On Ex Situ NMR: Developing portable low-cost and/or single sided NMR/MRI

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Nuclear magnetic resonance spectroscopy (NMR) is of unsurpassed versatility in its ability to non-destructively probe for chemical identity. Portable, low-cost NMR sensors would enable on site identification of potentially hazardous substances, such as signatures from production of nuclear, chemical, and biological weapon agents, narcotics, explosives, toxins, and poisons. There exist however problems that need to be considered in the case of such sensors: (a) small-scale magnets produce inhomogeneous magnetic fields and therefore undesired Larmor frequency distributions that conceal much of the useful spectral information, and (b) sensitivity in most experiments decreases due to the inherently low and strongly inhomogeneous fields ... continued below

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PDF-file: 4 pages; size: 61.2 Kbytes

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Demas, V; Herberg, J; Maxwell, R; Pines, A & Reimer, J June 9, 2006.

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Description

Nuclear magnetic resonance spectroscopy (NMR) is of unsurpassed versatility in its ability to non-destructively probe for chemical identity. Portable, low-cost NMR sensors would enable on site identification of potentially hazardous substances, such as signatures from production of nuclear, chemical, and biological weapon agents, narcotics, explosives, toxins, and poisons. There exist however problems that need to be considered in the case of such sensors: (a) small-scale magnets produce inhomogeneous magnetic fields and therefore undesired Larmor frequency distributions that conceal much of the useful spectral information, and (b) sensitivity in most experiments decreases due to the inherently low and strongly inhomogeneous fields associated with portable instruments. Our approach is to: (a) try to improve the field of low cost magnets either with hardware (e.g. magnet design and construction of ''shim coils'') or via special pulse sequences, where the field is ''effectively shimmed'' to appear homogeneous to the sample, and (b) to use microcoils to improve sensitivity and to allow focusing in smaller regions and therefore smaller static field variations. We have been working in setting up a table top, 2-Tesla permanent Halbach magnet system for tabletop NMR. The Spectrometer console is a Tecmag Apollo, controlled by a dell notebook. Currently an external linear chemagnetics rf amplifier is being used, though the power requirements for our system are quite low (a few Watts). The Magnetic Resonance lab in LLNL, has developed several types and sizes of microcoils, which have been proven to perform well for NMR experiments. We have evaluated an rf, 360 {micro}m O.D., microcoil probe that was built previously. We have finished mapping the magnetic field of the magnet. In the optimal position (in terms of field quality), the field inhomogeneity was at 17ppm. Preliminary fluorine spectra with a resolved two peak separation have now been obtained. For the field, as mapped, we have initial designs of first degree shimming, or gradient coils (linear correction to the field). We have calculated ''shim pulses'' to effectively shim the mapped field, for ideal gradient coils. These calculations will be repeated after the coils will be built and evaluated.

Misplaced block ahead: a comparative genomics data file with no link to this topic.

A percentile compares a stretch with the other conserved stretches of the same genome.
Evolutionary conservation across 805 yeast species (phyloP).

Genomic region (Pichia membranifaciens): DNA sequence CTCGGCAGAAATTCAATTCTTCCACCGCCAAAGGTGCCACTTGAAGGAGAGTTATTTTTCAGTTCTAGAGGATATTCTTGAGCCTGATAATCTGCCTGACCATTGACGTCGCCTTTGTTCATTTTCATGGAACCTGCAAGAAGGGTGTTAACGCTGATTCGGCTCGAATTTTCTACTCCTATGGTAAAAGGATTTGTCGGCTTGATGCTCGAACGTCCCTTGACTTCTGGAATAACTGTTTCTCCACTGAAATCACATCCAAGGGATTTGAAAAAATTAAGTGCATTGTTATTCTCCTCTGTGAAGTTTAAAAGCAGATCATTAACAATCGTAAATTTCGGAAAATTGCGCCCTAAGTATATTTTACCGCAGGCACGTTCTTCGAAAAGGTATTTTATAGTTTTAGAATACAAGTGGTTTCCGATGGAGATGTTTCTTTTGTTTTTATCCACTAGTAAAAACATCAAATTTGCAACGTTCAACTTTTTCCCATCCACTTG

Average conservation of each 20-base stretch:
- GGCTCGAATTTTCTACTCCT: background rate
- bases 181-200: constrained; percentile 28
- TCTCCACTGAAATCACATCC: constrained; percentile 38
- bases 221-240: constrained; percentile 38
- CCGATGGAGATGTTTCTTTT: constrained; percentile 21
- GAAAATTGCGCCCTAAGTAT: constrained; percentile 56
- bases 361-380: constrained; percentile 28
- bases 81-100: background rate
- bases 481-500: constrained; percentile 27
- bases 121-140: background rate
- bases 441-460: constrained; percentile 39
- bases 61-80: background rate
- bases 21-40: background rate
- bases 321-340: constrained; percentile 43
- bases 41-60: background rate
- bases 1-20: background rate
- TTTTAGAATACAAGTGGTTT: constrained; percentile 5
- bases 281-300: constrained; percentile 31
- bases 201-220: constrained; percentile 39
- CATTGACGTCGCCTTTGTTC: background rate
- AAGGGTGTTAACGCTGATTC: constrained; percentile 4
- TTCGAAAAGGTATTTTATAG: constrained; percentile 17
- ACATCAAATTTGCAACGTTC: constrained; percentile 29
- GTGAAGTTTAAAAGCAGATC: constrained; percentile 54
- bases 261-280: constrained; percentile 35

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PDF-file: 4 pages; size: 61.2 Kbytes

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  • Report No.: UCRL-TR-226972
  • Grant Number: W-7405-ENG-48
  • DOI: 10.2172/898457 | External Link
  • Office of Scientific & Technical Information Report Number: 898457
  • Archival Resource Key: ark:/67531/metadc890887

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  • June 9, 2006

Added to The UNT Digital Library

  • Sept. 22, 2016, 2:13 a.m.

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  • Nov. 30, 2016, 2:08 p.m.

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Demas, V; Herberg, J; Maxwell, R; Pines, A & Reimer, J. On Ex Situ NMR: Developing portable low-cost and/or single sided NMR/MRI, report, June 9, 2006; Livermore, California. (digital.library.unt.edu/ark:/67531/metadc890887/: accessed September 24, 2017), University of North Texas Libraries, Digital Library, digital.library.unt.edu; crediting UNT Libraries Government Documents Department.